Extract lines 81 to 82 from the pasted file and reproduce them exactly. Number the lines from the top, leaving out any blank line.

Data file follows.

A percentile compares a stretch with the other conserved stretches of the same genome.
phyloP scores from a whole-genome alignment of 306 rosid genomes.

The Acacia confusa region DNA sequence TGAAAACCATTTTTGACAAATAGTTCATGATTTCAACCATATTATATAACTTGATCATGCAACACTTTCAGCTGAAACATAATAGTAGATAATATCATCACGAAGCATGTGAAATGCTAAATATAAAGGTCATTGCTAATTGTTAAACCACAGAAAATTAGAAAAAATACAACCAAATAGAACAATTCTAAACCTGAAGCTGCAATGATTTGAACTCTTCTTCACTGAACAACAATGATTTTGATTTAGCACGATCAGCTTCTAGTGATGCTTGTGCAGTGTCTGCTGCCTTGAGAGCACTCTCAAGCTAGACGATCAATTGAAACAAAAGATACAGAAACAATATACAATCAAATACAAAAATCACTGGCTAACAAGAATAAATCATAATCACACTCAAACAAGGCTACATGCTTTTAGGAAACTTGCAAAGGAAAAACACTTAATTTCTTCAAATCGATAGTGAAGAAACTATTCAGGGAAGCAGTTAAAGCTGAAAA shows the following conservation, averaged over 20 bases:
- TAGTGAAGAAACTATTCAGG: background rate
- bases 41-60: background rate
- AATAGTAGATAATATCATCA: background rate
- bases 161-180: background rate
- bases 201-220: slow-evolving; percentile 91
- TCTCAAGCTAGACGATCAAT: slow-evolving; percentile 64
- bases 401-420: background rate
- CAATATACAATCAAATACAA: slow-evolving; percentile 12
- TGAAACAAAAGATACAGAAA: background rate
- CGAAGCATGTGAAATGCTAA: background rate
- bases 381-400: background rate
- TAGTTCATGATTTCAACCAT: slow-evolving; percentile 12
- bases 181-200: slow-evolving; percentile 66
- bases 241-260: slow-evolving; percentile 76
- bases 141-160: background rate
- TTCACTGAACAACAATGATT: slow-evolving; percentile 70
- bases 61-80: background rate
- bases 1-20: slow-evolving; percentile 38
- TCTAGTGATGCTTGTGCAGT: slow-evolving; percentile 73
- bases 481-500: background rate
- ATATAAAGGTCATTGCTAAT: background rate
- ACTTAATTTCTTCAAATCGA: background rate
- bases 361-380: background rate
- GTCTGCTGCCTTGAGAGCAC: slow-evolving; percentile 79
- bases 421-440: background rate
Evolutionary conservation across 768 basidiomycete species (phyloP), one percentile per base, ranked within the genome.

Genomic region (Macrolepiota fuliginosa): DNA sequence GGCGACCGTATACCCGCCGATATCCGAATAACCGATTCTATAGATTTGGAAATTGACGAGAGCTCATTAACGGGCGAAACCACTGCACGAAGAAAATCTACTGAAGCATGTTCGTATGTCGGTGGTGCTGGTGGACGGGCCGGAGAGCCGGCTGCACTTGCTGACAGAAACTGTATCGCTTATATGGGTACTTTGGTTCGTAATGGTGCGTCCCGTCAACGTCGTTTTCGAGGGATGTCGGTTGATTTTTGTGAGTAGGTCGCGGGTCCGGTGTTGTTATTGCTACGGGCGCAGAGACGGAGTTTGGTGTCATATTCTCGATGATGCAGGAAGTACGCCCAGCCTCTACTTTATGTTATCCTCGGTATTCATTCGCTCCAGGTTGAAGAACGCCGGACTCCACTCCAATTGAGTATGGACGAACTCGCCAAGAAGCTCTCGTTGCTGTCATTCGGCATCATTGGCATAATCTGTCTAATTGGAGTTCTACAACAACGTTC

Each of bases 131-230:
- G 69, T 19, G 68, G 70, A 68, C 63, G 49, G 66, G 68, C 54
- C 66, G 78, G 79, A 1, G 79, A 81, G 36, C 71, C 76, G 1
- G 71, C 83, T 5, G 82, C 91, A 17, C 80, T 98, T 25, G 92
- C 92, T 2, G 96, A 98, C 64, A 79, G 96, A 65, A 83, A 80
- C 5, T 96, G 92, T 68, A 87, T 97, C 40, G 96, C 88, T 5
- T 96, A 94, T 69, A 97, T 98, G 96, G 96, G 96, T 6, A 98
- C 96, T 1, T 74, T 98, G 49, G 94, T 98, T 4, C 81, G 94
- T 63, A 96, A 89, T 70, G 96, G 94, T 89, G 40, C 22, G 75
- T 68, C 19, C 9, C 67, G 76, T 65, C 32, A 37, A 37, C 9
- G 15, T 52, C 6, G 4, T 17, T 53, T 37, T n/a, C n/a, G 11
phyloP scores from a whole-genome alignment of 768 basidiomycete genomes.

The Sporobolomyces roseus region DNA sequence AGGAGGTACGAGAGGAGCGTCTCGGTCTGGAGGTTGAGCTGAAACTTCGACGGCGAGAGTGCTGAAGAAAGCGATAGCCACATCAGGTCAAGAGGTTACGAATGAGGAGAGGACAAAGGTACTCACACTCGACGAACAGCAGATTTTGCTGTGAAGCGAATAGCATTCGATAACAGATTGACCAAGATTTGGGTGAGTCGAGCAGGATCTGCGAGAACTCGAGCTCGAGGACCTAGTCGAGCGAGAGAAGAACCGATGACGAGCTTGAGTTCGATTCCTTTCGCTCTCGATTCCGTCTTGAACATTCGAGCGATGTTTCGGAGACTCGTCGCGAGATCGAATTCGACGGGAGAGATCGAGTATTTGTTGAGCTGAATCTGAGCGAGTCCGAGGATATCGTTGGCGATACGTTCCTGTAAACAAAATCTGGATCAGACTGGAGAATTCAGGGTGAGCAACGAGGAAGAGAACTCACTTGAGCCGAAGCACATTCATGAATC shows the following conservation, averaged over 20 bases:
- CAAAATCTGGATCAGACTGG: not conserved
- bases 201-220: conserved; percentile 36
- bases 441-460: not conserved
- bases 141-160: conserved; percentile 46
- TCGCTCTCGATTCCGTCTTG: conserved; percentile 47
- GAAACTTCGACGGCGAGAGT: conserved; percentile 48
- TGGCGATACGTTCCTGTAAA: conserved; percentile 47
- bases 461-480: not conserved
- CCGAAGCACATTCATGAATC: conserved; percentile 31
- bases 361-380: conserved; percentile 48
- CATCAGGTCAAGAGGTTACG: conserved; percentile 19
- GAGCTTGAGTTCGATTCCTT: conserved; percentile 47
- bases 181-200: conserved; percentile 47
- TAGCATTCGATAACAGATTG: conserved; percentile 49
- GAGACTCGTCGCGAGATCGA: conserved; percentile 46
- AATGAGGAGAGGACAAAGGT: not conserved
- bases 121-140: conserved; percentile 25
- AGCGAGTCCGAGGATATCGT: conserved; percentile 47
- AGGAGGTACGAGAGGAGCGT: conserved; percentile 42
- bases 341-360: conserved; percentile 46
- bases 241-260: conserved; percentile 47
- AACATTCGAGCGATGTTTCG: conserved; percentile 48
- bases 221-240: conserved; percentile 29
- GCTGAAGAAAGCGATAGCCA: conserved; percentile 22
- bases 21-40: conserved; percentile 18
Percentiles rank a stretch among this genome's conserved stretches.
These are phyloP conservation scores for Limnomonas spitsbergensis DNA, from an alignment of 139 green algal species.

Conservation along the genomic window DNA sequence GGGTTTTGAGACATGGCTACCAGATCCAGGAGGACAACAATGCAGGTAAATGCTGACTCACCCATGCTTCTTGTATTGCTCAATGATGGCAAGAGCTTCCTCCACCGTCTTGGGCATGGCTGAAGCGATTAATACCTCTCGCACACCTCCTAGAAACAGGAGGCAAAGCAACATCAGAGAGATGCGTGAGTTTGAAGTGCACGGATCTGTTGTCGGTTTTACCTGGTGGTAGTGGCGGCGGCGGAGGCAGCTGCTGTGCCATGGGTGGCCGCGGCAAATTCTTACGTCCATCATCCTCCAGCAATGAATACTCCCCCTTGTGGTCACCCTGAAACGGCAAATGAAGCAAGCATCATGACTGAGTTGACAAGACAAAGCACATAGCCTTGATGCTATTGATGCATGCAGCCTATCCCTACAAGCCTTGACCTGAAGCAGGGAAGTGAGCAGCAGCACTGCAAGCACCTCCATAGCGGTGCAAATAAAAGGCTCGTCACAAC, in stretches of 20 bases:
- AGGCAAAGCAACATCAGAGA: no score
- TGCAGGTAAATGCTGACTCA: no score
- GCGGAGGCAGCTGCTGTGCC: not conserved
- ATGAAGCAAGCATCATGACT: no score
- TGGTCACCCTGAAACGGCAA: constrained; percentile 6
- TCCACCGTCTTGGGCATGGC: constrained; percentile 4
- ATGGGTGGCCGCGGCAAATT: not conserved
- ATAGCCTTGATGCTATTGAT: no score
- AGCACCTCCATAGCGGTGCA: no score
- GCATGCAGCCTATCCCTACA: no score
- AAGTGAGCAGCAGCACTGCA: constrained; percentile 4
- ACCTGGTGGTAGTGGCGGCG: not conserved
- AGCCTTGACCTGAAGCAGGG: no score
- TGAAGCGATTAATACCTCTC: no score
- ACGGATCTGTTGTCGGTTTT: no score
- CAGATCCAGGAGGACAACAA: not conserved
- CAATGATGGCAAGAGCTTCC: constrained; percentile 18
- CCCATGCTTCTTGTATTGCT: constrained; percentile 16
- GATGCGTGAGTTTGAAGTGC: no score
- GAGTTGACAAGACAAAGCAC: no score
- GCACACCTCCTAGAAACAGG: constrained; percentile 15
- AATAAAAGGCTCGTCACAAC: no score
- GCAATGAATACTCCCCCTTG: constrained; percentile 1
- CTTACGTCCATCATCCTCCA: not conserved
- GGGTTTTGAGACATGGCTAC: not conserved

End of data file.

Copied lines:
- GCATGCAGCCTATCCCTACA: no score
- AAGTGAGCAGCAGCACTGCA: constrained; percentile 4